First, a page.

Gallup asks people in this survey to rate their lives on a scale from zero to 10, with zero meaning you’re living your worst possible life and 10 meaning you’re living your best. Sixteen years ago, 1.6% of people worldwide rated their life as a zero. As of last year, the share of people reporting the worst possible lives has more than quadrupled. The unhappiest people are even unhappier. In 2006, the bottom fifth of the population gave themselves an average score of 2.5. Fifteen years later, that average score in the bottom quintile had dropped to 1.2.
In an interview, Jon Clifton, the CEO of Gallup, said that in 2021, 21% of the people in India gave themselves a zero rating. He said negative emotions are rising in India and China, Brazil and Mexico and many other nations. A lot of people are pretty miserable at work. In the most recent survey, Gallup found that 20% of all people are thriving at work, 62% are indifferent on the job and 18% are miserable.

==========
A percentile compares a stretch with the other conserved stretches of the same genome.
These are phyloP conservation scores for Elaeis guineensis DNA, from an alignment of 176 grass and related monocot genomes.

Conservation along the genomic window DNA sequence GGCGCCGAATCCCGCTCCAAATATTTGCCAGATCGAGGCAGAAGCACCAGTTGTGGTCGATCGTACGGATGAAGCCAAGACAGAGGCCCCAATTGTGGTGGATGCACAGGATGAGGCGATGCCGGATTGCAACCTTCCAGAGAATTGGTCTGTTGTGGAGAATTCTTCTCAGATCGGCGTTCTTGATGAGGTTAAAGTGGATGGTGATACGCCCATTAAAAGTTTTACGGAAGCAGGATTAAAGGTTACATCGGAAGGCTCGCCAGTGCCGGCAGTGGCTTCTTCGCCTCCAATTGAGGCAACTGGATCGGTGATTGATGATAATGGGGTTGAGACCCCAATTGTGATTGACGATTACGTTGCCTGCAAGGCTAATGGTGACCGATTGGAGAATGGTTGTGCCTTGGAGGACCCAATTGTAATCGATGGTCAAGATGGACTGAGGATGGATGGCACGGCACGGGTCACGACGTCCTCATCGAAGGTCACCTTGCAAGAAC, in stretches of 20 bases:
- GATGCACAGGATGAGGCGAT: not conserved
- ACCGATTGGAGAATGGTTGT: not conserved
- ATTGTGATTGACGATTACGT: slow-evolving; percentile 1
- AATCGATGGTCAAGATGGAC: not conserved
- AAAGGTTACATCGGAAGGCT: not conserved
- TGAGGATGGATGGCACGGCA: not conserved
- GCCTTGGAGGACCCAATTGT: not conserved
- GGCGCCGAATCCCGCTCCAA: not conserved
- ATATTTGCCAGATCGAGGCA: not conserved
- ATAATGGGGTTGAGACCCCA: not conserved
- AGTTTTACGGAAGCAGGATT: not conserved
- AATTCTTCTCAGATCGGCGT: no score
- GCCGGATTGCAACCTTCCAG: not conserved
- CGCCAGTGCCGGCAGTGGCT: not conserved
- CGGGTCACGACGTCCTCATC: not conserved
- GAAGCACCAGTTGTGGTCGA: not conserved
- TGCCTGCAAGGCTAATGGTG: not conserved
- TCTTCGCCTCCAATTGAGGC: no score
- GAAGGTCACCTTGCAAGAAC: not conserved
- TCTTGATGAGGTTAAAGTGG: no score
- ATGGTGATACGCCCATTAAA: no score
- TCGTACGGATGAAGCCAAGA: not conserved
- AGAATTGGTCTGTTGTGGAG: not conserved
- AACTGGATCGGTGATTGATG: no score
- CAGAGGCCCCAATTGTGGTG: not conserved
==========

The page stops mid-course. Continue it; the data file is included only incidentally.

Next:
Part of the problem is declining community. The polls imply that almost 2 billion people are so unhappy where they live that they would not recommend their community to a friend. This is especially true in China and India.
Part of the problem is hunger. In 2014, 22.6% of the world faced moderate or severe food insecurity. By 2020, 30.4% of the world did.
Part of the problem is an increase in physical misery. In 2006, 30% of people who rated their lives the worst said they experienced daily pain. Last year, 45% of those people said they live with daily pain. Before the pandemic, the experience of living with pain increased across all age groups.
A lot of those numbers surprised me. Places like China and India have gotten much richer. But development does not necessarily lead to gains in well-being, in part because development is often accompanied by widening inequality. This is one of the core points Clifton makes in his book “Blind Spot: The Global Rise of Unhappiness and How Leaders Missed It.” We conventionally use gross domestic product and other material measures to evaluate how nations are doing. But these are often deeply flawed measures of how actual people are experiencing their lives.